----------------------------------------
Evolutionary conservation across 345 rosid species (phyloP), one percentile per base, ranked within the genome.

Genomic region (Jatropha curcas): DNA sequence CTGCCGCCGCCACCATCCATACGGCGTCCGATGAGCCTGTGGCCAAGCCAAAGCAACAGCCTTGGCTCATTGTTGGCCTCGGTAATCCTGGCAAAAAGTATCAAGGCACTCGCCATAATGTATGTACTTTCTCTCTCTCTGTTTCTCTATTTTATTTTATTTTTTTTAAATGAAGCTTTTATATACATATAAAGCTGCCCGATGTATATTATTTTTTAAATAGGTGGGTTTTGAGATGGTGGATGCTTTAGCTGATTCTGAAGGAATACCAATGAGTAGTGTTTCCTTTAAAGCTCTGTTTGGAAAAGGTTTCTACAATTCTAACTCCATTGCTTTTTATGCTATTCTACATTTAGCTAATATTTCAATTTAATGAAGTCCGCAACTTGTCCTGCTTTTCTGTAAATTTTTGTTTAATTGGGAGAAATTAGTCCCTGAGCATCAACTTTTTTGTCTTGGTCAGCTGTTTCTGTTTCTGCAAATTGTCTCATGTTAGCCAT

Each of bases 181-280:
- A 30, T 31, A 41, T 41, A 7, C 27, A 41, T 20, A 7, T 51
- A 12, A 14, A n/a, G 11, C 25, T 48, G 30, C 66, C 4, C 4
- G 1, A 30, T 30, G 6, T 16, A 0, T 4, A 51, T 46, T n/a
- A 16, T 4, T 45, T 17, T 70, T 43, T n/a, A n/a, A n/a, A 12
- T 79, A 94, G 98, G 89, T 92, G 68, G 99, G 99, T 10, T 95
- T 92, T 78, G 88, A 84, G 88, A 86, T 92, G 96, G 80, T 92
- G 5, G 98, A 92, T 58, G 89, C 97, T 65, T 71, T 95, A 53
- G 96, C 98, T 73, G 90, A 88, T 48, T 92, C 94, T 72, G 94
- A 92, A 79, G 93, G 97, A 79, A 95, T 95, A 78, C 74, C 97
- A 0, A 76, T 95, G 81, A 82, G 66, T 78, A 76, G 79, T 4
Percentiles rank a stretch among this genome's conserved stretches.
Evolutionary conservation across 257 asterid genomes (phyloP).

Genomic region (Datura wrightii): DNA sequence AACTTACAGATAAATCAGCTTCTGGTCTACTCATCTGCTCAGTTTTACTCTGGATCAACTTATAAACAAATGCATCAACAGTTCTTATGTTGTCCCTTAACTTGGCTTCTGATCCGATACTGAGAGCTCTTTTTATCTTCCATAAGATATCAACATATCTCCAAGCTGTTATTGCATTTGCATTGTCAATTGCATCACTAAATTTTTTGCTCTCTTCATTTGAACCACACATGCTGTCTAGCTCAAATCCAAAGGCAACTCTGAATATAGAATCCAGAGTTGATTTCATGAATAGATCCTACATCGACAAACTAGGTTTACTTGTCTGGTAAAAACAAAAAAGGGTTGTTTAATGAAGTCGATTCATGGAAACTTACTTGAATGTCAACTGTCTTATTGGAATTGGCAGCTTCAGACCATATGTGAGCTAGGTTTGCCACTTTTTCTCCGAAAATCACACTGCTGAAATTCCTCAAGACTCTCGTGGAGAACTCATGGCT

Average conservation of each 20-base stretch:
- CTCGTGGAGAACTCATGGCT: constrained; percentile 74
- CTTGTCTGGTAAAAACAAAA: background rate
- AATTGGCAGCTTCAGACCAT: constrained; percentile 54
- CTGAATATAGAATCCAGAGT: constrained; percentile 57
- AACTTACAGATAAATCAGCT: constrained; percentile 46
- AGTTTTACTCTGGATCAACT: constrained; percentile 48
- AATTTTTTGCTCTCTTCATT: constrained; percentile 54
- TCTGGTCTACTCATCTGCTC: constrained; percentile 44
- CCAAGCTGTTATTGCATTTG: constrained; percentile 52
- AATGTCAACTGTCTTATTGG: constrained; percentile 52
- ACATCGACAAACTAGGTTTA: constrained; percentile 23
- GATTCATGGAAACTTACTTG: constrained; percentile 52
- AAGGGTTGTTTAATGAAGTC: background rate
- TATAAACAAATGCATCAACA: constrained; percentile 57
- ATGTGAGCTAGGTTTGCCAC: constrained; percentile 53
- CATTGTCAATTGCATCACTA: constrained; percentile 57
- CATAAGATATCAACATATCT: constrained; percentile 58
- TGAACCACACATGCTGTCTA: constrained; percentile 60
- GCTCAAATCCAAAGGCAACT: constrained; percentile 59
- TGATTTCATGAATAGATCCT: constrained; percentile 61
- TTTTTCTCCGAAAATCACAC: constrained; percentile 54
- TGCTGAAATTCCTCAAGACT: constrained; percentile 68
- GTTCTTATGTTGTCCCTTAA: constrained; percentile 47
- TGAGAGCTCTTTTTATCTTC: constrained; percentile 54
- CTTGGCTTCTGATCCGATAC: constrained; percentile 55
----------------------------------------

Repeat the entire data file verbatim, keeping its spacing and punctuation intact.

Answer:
Evolutionary conservation across 345 rosid species (phyloP), one percentile per base, ranked within the genome.

Genomic region (Jatropha curcas): DNA sequence CTGCCGCCGCCACCATCCATACGGCGTCCGATGAGCCTGTGGCCAAGCCAAAGCAACAGCCTTGGCTCATTGTTGGCCTCGGTAATCCTGGCAAAAAGTATCAAGGCACTCGCCATAATGTATGTACTTTCTCTCTCTCTGTTTCTCTATTTTATTTTATTTTTTTTAAATGAAGCTTTTATATACATATAAAGCTGCCCGATGTATATTATTTTTTAAATAGGTGGGTTTTGAGATGGTGGATGCTTTAGCTGATTCTGAAGGAATACCAATGAGTAGTGTTTCCTTTAAAGCTCTGTTTGGAAAAGGTTTCTACAATTCTAACTCCATTGCTTTTTATGCTATTCTACATTTAGCTAATATTTCAATTTAATGAAGTCCGCAACTTGTCCTGCTTTTCTGTAAATTTTTGTTTAATTGGGAGAAATTAGTCCCTGAGCATCAACTTTTTTGTCTTGGTCAGCTGTTTCTGTTTCTGCAAATTGTCTCATGTTAGCCAT

Each of bases 181-280:
- A 30, T 31, A 41, T 41, A 7, C 27, A 41, T 20, A 7, T 51
- A 12, A 14, A n/a, G 11, C 25, T 48, G 30, C 66, C 4, C 4
- G 1, A 30, T 30, G 6, T 16, A 0, T 4, A 51, T 46, T n/a
- A 16, T 4, T 45, T 17, T 70, T 43, T n/a, A n/a, A n/a, A 12
- T 79, A 94, G 98, G 89, T 92, G 68, G 99, G 99, T 10, T 95
- T 92, T 78, G 88, A 84, G 88, A 86, T 92, G 96, G 80, T 92
- G 5, G 98, A 92, T 58, G 89, C 97, T 65, T 71, T 95, A 53
- G 96, C 98, T 73, G 90, A 88, T 48, T 92, C 94, T 72, G 94
- A 92, A 79, G 93, G 97, A 79, A 95, T 95, A 78, C 74, C 97
- A 0, A 76, T 95, G 81, A 82, G 66, T 78, A 76, G 79, T 4
Percentiles rank a stretch among this genome's conserved stretches.
Evolutionary conservation across 257 asterid genomes (phyloP).

Genomic region (Datura wrightii): DNA sequence AACTTACAGATAAATCAGCTTCTGGTCTACTCATCTGCTCAGTTTTACTCTGGATCAACTTATAAACAAATGCATCAACAGTTCTTATGTTGTCCCTTAACTTGGCTTCTGATCCGATACTGAGAGCTCTTTTTATCTTCCATAAGATATCAACATATCTCCAAGCTGTTATTGCATTTGCATTGTCAATTGCATCACTAAATTTTTTGCTCTCTTCATTTGAACCACACATGCTGTCTAGCTCAAATCCAAAGGCAACTCTGAATATAGAATCCAGAGTTGATTTCATGAATAGATCCTACATCGACAAACTAGGTTTACTTGTCTGGTAAAAACAAAAAAGGGTTGTTTAATGAAGTCGATTCATGGAAACTTACTTGAATGTCAACTGTCTTATTGGAATTGGCAGCTTCAGACCATATGTGAGCTAGGTTTGCCACTTTTTCTCCGAAAATCACACTGCTGAAATTCCTCAAGACTCTCGTGGAGAACTCATGGCT

Average conservation of each 20-base stretch:
- CTCGTGGAGAACTCATGGCT: constrained; percentile 74
- CTTGTCTGGTAAAAACAAAA: background rate
- AATTGGCAGCTTCAGACCAT: constrained; percentile 54
- CTGAATATAGAATCCAGAGT: constrained; percentile 57
- AACTTACAGATAAATCAGCT: constrained; percentile 46
- AGTTTTACTCTGGATCAACT: constrained; percentile 48
- AATTTTTTGCTCTCTTCATT: constrained; percentile 54
- TCTGGTCTACTCATCTGCTC: constrained; percentile 44
- CCAAGCTGTTATTGCATTTG: constrained; percentile 52
- AATGTCAACTGTCTTATTGG: constrained; percentile 52
- ACATCGACAAACTAGGTTTA: constrained; percentile 23
- GATTCATGGAAACTTACTTG: constrained; percentile 52
- AAGGGTTGTTTAATGAAGTC: background rate
- TATAAACAAATGCATCAACA: constrained; percentile 57
- ATGTGAGCTAGGTTTGCCAC: constrained; percentile 53
- CATTGTCAATTGCATCACTA: constrained; percentile 57
- CATAAGATATCAACATATCT: constrained; percentile 58
- TGAACCACACATGCTGTCTA: constrained; percentile 60
- GCTCAAATCCAAAGGCAACT: constrained; percentile 59
- TGATTTCATGAATAGATCCT: constrained; percentile 61
- TTTTTCTCCGAAAATCACAC: constrained; percentile 54
- TGCTGAAATTCCTCAAGACT: constrained; percentile 68
- GTTCTTATGTTGTCCCTTAA: constrained; percentile 47
- TGAGAGCTCTTTTTATCTTC: constrained; percentile 54
- CTTGGCTTCTGATCCGATAC: constrained; percentile 55